For a decade now Itineraries has been a “regular” publication — an increasingly hefty digital tome which appeared quarterly with a measure of predictability and which over the years has featured articles by over 150 contributors.
In recent years many talented, generous colleagues stepped forward to serve as guest editor for an issue with a particular thematic focus. Writer, weaver, sculptor, and teacher Penelope Bourk, who edited the 2013 issue on TRAVEL AND TRANSFORMATION, is the most recent example.
Sometimes a “theme” held our attention for an entire year. In 2011, with help from four guest editors, we focused on THE
SPIRITUALITY OF LATER LIFE. We first explored AGING IN COMMUNITY in 2010 with Gaya Erlandson editing all four issues, then revisited the topic in 2012 with an issue edited by Janice Blanchard.
Click on the images
to open the issues
Readers of Itineraries have also enjoyed the many book reviews which
Barbara Kammerlohr contributed over the years and the regular contributions of Second Journey’s “philosopher-in-residence,”
John Sullivan, whose thoughtful essays have accumulated in
John'sCorner and spawn children of their own.
This current issue — the last “regular” issue — revisits the theme of spirituality, focusing on PRACTICES FOR WAKEFULNESS; it includes essays by two new contributors and by three of the four 2011 guest editors.
Itineraries now becomes an “irregular” publication — or in library parlance, an occasional publication — dependent for its continued appearance on the initiative of colleagues and the “gathering to a greatness” of unsolicited essays.
Why? Three reasons.
First, I will be 70 on Valentine’s Day. I have steadfastly tended Second Journey for 14 years — one-fifth of my life and twice as long as I have ever done any one thing. The academic world has something called “phased retirement.” I need to devise an equivalent to that. More importantly, I need to be about what Rabbi Zalman Schachter-Shalomi calls “winter work.” (If you don’t know what that phrase means, perhaps some colleague will demystify it in some future, unsolicited essay!)
Secondly, the online quarterly has “spawned children” of the print variety. Three books — 200–300 pages each — during 2013 alone, with a fourth due out in February. It seems overnight we have become a publishing house. But a publishing house WITHOUT A BUSINESS PLAN. A bit like discovering you are pregnant in the eighth month.
Click on the image to the right to see what I mean. The books are all beautifully designed; the writers who contributed the excellent essays that fill them deserve a wide audience. We need to stop producing new books and figure out how to market those we have.
Finally, my own interests have in the past couple of years become increasingly local. Though Second Journey has made its home in Chapel Hill since the winter solstice of 1999, we have done so almost as if we were in a witness protection program, daring only rarely to conduct programs in our own backyard. That began to change when we partnered locally with the Seymour Center on THE HEART’S DESIRE, a series of “films for later life”; now in its third season, that series continues in the spring. Then came last fall’s citywide series of public forums on Aging in Community — again with local partners;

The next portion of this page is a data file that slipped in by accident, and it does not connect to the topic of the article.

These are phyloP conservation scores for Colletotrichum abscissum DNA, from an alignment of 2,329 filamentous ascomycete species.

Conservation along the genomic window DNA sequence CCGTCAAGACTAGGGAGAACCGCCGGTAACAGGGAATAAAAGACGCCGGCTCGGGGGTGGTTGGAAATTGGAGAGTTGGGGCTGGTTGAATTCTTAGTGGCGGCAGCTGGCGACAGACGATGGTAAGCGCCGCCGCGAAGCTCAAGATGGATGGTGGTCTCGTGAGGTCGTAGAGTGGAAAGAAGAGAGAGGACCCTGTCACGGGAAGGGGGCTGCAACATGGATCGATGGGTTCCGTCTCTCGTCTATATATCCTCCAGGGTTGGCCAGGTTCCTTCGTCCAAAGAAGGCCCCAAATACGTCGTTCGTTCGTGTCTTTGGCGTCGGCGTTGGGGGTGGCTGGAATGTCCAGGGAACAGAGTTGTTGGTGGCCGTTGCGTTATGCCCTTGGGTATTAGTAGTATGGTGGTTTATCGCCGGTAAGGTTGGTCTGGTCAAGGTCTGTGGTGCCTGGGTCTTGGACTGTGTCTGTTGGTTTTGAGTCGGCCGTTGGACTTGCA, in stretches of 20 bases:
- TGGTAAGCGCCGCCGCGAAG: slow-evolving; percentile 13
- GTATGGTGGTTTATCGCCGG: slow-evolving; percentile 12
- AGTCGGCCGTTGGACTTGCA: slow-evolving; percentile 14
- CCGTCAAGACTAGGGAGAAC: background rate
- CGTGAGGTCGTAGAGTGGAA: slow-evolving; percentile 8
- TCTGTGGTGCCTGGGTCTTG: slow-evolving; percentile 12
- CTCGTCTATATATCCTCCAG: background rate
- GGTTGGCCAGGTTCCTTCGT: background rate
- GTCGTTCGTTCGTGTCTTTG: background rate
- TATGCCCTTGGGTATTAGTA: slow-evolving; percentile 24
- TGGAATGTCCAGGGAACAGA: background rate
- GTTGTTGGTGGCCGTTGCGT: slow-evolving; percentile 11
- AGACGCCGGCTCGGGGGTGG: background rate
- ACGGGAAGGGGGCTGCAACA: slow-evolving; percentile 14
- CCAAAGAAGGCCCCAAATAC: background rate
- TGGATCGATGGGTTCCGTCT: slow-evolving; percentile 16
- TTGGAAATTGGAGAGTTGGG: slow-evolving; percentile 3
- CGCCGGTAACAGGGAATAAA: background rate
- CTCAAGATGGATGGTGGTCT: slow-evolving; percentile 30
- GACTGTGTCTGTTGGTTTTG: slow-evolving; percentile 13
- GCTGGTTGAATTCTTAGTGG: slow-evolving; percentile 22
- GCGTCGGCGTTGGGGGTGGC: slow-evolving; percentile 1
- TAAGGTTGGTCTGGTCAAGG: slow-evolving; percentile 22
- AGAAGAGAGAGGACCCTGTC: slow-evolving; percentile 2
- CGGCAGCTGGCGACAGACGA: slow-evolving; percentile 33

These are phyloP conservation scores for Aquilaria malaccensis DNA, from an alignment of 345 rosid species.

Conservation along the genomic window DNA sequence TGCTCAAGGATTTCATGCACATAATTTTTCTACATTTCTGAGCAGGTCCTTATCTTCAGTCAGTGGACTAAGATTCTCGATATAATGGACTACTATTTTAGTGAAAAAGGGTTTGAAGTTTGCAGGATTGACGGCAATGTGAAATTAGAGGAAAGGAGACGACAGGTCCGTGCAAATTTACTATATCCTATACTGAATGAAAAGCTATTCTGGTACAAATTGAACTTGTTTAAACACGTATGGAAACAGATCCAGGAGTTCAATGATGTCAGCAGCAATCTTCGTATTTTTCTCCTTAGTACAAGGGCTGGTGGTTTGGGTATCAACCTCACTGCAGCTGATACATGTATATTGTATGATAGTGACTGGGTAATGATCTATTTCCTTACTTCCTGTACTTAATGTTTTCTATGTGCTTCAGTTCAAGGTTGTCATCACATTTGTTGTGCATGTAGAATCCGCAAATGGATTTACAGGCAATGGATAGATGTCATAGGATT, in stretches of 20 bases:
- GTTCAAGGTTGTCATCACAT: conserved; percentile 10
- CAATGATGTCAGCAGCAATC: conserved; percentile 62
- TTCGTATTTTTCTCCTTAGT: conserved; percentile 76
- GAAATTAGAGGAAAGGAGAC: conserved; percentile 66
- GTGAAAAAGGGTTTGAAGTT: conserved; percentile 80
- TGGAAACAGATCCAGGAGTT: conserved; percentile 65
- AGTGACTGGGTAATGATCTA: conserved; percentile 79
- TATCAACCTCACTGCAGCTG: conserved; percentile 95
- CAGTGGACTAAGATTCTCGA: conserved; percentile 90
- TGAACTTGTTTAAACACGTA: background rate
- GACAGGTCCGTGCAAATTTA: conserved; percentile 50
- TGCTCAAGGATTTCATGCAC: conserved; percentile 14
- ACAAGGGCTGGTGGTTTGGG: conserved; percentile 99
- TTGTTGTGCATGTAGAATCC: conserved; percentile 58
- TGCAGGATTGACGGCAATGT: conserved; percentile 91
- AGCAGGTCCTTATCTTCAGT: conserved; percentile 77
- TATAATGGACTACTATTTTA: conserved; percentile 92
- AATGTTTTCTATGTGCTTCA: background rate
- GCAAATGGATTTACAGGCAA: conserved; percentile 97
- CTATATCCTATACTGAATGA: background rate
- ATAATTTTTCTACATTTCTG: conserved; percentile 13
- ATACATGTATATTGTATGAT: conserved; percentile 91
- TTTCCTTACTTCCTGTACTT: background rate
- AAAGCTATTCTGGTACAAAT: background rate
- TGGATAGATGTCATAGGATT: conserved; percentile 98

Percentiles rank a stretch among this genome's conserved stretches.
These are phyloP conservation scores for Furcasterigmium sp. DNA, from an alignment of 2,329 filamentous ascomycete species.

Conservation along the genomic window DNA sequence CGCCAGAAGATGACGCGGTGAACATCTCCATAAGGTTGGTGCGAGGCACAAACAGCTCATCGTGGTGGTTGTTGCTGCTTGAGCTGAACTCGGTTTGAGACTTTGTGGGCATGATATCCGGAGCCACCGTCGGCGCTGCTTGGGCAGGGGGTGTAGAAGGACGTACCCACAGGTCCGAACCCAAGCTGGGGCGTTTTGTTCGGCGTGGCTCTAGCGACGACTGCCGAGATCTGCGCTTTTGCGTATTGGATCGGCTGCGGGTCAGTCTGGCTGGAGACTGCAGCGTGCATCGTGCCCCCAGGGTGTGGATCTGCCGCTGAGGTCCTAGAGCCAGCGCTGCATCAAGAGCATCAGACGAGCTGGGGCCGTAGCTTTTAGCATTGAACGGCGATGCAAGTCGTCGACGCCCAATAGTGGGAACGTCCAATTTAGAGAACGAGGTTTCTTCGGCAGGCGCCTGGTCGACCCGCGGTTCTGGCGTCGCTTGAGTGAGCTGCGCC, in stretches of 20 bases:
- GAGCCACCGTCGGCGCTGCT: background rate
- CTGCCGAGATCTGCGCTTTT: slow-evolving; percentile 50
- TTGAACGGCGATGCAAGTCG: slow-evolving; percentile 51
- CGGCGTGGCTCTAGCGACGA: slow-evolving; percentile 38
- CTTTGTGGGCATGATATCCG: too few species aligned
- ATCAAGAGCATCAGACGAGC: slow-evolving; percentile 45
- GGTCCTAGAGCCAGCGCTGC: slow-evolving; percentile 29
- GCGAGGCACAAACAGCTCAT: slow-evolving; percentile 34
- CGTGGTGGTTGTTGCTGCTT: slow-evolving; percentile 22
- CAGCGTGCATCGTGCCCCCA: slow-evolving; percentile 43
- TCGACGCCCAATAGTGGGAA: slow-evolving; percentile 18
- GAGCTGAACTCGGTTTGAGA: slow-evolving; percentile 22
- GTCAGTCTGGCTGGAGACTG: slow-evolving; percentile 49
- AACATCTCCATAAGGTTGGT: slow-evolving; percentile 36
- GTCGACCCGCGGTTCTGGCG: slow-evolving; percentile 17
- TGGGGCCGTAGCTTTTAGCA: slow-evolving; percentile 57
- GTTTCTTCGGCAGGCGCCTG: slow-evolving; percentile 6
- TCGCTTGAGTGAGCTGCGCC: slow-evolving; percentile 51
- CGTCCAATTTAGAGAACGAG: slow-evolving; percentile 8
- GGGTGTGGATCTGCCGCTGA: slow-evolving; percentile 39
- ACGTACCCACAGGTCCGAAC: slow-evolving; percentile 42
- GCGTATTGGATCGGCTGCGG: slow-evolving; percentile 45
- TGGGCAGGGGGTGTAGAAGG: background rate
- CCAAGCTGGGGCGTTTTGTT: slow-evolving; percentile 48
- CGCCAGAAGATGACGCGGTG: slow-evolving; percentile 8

that series also continues in the spring. Finally, I realized it was in my own self-interest to walk my talk: if Lisa and I wished ourselves to “age in community,” it behooved us to give some energy to making our own neighborhood “aging friendly.” So we have both become involved in this effort; and, depending on your interest, you may read occasional dispatches from the field in
The Heronbridge Chronicles: Imagining What Might Be.
So, the long and the short of it is, even letting go of Itineraries, my plate remains quite full. I may not yet have gotten the hang of this phrased retirement thing!
This has been a lot of information (more than you are ever likely to read, Lisa warns me), but — so far — no ASK, as fundraisers would say. Well, there isn’t going to be one. I’ve come to believe that systems are self-organizing; and if Itineraries is meant to continue in one form or another, that will happen.
||I had a conversation 10 years ago with Reb Zalman. I had just turned 60; he was approaching 80 and intending to “retire.” I knew he had begun his work with “Sage-ing” when he was 60, and I expressed the hope that I also would have 20 years to complete my work. He told me, “I will give you a blessing — a blessing which carries all the good will of all the ancestors who have made me who I am. May you complete your work in 10 years and have 10 years to enjoy it! ”
About that same time, I had written about my work with Second Journey:
A number of people have thanked me for “holding the space.” It’s as if I’d arrived early for the picnic, staked out a lush spot by the river and put dibs on the place by scattering blankets and chairs all about. I do not have THE VISION; no one person does. It is scattered in pieces among us, and we will find our way into the future only by coming together in community and delighting in the different treats we each bring to the celebration.
So it is for you I have been holding this place. What would you like to bring to our potluck? What are your thoughts about where Second Journey should go, and what role do you wish to play, what contribution do you wish to make? What kind of organization or container do we need to create TOGETHER, to hold and direct this energy?
Yes, I have been holding this wonderful space beside the river for YOU! It’s now time for you to take your place there, time for Lisa and me to welcome greater spaciousness into our lives, and time for all of us to enjoy the feast of life.
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